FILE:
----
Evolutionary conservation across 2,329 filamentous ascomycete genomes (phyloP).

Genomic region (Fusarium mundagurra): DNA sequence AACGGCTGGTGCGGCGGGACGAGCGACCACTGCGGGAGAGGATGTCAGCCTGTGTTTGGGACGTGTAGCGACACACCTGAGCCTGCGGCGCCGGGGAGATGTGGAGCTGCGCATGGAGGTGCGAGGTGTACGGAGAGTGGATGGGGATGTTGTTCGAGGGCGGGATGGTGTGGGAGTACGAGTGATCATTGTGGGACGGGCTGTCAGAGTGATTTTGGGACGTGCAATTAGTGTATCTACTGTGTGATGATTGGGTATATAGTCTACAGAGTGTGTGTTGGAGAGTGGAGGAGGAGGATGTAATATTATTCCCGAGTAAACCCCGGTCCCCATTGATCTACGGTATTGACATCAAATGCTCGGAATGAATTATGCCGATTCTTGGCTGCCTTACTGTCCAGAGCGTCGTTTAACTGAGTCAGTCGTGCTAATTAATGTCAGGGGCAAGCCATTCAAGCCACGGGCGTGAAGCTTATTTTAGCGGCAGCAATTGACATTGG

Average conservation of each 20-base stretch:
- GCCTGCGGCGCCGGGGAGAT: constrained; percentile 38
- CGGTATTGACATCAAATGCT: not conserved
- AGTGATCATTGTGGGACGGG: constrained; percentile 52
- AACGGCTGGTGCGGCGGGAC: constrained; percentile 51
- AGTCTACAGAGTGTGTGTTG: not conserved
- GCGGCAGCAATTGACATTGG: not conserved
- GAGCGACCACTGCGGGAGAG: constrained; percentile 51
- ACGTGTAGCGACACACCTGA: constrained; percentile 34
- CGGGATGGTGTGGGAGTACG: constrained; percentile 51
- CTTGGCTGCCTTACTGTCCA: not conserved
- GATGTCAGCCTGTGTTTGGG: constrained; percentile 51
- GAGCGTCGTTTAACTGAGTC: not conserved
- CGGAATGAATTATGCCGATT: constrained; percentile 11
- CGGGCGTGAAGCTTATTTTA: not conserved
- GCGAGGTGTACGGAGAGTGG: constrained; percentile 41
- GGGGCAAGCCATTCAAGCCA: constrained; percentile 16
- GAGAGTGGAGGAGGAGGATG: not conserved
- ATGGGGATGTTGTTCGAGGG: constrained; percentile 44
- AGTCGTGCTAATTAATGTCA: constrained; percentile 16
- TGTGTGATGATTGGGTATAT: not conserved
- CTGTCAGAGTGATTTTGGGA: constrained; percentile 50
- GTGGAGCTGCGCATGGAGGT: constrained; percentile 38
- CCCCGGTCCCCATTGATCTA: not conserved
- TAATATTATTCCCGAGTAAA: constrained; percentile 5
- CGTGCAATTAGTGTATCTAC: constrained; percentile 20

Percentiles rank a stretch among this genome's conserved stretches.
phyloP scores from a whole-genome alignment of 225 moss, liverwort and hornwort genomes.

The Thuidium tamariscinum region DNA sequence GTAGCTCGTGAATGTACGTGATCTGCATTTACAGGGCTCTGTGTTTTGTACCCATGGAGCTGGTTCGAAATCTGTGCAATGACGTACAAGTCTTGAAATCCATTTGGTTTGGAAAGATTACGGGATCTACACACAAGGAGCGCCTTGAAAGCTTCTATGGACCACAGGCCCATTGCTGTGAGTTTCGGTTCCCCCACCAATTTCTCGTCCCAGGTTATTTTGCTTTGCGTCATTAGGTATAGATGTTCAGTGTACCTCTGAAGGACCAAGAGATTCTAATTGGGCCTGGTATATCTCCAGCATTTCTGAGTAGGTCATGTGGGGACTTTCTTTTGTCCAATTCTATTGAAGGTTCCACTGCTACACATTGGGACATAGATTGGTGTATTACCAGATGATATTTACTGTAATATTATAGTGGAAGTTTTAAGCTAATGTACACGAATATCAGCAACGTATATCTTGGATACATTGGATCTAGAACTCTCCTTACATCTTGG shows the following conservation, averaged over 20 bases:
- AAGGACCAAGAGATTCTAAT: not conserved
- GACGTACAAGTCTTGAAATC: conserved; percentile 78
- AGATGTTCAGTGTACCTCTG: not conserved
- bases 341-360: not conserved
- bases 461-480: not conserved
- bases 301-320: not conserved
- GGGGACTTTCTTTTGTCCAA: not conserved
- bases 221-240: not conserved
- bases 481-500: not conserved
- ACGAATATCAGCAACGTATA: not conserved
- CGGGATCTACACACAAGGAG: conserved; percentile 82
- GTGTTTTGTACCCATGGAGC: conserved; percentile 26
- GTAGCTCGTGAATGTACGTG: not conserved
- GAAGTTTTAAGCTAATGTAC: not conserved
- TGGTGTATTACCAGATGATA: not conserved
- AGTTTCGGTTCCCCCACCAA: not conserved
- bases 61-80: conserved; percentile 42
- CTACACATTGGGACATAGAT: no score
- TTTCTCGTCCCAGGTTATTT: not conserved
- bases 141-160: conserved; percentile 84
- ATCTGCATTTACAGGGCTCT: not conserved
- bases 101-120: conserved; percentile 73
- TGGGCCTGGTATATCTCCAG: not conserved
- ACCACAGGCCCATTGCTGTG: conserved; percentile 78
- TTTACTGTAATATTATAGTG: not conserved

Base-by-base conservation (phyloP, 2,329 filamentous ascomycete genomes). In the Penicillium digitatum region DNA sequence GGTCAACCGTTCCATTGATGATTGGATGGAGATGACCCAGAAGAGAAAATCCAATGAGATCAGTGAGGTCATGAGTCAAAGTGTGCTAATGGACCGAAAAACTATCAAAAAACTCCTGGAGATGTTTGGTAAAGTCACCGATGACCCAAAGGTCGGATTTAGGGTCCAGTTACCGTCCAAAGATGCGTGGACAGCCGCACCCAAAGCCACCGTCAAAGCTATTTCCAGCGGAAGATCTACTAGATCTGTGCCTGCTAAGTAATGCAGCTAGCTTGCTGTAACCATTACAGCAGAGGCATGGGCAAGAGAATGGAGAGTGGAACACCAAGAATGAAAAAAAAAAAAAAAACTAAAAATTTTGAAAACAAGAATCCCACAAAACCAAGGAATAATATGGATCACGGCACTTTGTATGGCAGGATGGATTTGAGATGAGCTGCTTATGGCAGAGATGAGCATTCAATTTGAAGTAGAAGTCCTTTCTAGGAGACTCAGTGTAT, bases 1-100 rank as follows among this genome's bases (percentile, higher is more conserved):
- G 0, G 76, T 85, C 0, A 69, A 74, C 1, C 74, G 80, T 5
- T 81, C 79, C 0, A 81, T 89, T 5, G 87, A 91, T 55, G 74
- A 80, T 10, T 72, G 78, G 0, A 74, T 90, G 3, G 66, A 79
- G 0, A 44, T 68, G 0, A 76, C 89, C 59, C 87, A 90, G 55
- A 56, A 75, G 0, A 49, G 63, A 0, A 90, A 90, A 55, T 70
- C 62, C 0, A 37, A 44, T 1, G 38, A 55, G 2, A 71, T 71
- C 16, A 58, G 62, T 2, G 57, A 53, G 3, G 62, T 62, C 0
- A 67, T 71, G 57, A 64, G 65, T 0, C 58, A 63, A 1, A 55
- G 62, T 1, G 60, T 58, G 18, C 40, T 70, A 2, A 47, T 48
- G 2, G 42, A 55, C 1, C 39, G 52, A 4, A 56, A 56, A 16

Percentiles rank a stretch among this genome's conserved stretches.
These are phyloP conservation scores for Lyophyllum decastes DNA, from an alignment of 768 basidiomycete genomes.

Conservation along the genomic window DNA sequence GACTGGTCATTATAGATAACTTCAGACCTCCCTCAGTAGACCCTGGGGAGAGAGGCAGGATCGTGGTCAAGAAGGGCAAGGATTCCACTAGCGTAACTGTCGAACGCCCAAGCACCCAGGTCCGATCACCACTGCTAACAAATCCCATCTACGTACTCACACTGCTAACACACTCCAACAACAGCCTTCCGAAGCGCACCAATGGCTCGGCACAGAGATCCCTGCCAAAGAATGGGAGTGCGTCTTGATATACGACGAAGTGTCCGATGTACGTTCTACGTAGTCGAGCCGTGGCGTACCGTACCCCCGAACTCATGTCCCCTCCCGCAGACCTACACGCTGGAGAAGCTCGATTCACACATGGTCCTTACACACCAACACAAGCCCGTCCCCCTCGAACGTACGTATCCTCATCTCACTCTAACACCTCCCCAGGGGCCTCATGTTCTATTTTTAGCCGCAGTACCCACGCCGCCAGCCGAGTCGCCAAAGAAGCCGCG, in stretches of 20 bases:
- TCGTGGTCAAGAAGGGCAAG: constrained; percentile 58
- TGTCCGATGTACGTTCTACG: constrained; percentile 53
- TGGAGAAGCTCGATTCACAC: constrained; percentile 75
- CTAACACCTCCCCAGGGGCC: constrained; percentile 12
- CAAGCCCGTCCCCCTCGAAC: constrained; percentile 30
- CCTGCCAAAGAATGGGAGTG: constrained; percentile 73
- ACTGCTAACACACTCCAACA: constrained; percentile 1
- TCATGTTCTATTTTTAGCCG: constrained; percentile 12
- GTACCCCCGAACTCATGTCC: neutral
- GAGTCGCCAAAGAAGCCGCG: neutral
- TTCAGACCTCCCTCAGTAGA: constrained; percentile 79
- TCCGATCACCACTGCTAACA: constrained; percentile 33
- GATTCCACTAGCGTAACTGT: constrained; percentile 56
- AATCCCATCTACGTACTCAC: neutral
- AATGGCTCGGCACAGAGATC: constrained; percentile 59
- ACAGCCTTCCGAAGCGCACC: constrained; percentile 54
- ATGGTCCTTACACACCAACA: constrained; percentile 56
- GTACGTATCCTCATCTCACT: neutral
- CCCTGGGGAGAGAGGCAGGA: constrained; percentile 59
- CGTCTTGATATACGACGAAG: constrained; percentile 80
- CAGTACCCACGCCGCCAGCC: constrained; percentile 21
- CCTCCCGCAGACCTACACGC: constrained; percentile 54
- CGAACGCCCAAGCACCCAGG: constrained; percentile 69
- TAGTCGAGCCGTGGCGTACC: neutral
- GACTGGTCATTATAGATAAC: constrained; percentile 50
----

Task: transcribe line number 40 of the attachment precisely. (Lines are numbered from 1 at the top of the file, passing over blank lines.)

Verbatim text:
- bases 481-500: not conserved